After Bogart's death in 1957, Bacall had an affair with singer and actor Frank Sinatra, who (in his words) "wanted to take care of her." However, knowing of Sinatra's reputation as a womanizer, she had known that he was unlikely to have been faithful to her. She told Robert Osborne of Turner Classic Movies (TCM) in an interview, that because of this, she had ended the romance. However, in her autobiography, she wrote that Sinatra had become angry that the story of his proposal to Bacall had reached the press (Bacall and her friend Swifty Lazar had run into the gossip columnist Louella Parsons, to whom Lazar had spilled the beans). Sinatra then "dropped the curtain," cutting Bacall off completely and going to Las Vegas.

She was later married to the actor Jason Robards from 1961 until their divorce in 1969, due to Robards' alcoholism. She is the mother of two sons, news producer, documentary film maker, and author Stephen Bogart and actor Sam Robards as well as one daughter, Leslie Bogart, who became a nurse and yoga therapist.

Bacall was known to eagerly turn down scripts she didn´t find interesting. This was rarely heard of for a young female film star and got her a reputation among studio executives that she was difficult to deal with. She continued to get favorable reviews for her leads in a string of films, such as 1950´s Young Man with a Horn, co-starring Doris Day and Kirk Douglas, and 1953 How to Marry a Millionaire, where she was teamed up with Marilyn Monroe and Betty Grable, as well as Written on the Wind, directed by Douglas Sirk in 1956.

In 1955, she co-starred with John Wayne in Blood Alley. She also would co-star with Wayne in his last picture, The Shootist, in 1976. Like Bogart, Wayne was dying of cancer when he made his last film, and Bacall saw the signs and the parallels. During the filming of Blood Alley, Bacall reported that she was terrified of Wayne. However, 20 years later, during the filming of The Shootist, Bacall became attracted to Wayne, albeit platonically, even though Wayne was far to the right, a staunch conservative, and Bacall was on the far left, a liberal. Although political polar opposites, there was common ground between them and a common attraction (Wayne, like Bogart, loved being out on his yacht, and had a love of the sea).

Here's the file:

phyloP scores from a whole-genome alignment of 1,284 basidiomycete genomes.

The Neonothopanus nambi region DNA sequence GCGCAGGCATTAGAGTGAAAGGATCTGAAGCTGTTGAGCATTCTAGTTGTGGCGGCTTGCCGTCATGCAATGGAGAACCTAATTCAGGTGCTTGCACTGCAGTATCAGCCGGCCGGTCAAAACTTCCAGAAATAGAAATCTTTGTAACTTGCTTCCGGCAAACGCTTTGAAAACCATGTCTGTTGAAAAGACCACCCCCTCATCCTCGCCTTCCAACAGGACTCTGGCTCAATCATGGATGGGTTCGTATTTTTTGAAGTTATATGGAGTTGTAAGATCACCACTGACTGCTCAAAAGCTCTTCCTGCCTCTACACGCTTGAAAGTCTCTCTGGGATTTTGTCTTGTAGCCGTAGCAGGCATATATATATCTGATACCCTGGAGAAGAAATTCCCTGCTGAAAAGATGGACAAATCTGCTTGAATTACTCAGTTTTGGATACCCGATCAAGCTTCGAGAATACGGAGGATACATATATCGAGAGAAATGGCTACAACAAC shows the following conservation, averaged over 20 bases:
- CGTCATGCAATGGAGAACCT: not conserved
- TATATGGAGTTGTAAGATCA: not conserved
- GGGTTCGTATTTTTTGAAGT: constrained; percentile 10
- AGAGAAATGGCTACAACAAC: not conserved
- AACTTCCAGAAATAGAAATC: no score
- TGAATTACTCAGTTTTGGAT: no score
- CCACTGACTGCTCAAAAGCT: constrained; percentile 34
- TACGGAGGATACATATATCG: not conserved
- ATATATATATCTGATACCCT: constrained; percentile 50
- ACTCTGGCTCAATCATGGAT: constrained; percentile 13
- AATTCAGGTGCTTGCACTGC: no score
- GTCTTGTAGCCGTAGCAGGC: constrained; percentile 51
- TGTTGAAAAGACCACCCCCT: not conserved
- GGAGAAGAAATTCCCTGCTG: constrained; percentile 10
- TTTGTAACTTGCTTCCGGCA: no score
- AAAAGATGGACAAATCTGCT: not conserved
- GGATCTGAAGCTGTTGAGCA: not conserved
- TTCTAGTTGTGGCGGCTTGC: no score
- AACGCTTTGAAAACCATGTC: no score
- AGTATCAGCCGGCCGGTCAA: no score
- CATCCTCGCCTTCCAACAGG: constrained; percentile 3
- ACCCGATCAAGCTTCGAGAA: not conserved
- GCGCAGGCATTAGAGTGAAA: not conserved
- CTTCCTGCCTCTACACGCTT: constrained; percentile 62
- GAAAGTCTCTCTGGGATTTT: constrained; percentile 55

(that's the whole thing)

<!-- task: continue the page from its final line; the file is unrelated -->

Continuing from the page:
In the 1960s, Bacall´s movie career waned, and she was only seen in a handful of films. Her saving grace, however, was on Broadway. Her Broadway roles include Goodbye, Charlie in 1959, Cactus Flower in 1965, Applause in 1970 and Woman of the Year in 1981. She won a Tony Award for her performances in the musicals Applause and Woman of the Year. For her work in the Chicago theatre, she won the Sarah Siddons Award in 1972 and again in 1984.

Later Stages

In 1980, she was living in The Dakota, a building of townhouses in New York City. She was in her bedroom on the night of 8 December. Thinking she had heard a car exhaust backfire, she looked out of the window and saw nothing. She later learnt that her friend and neighbor John Lennon had been shot and killed.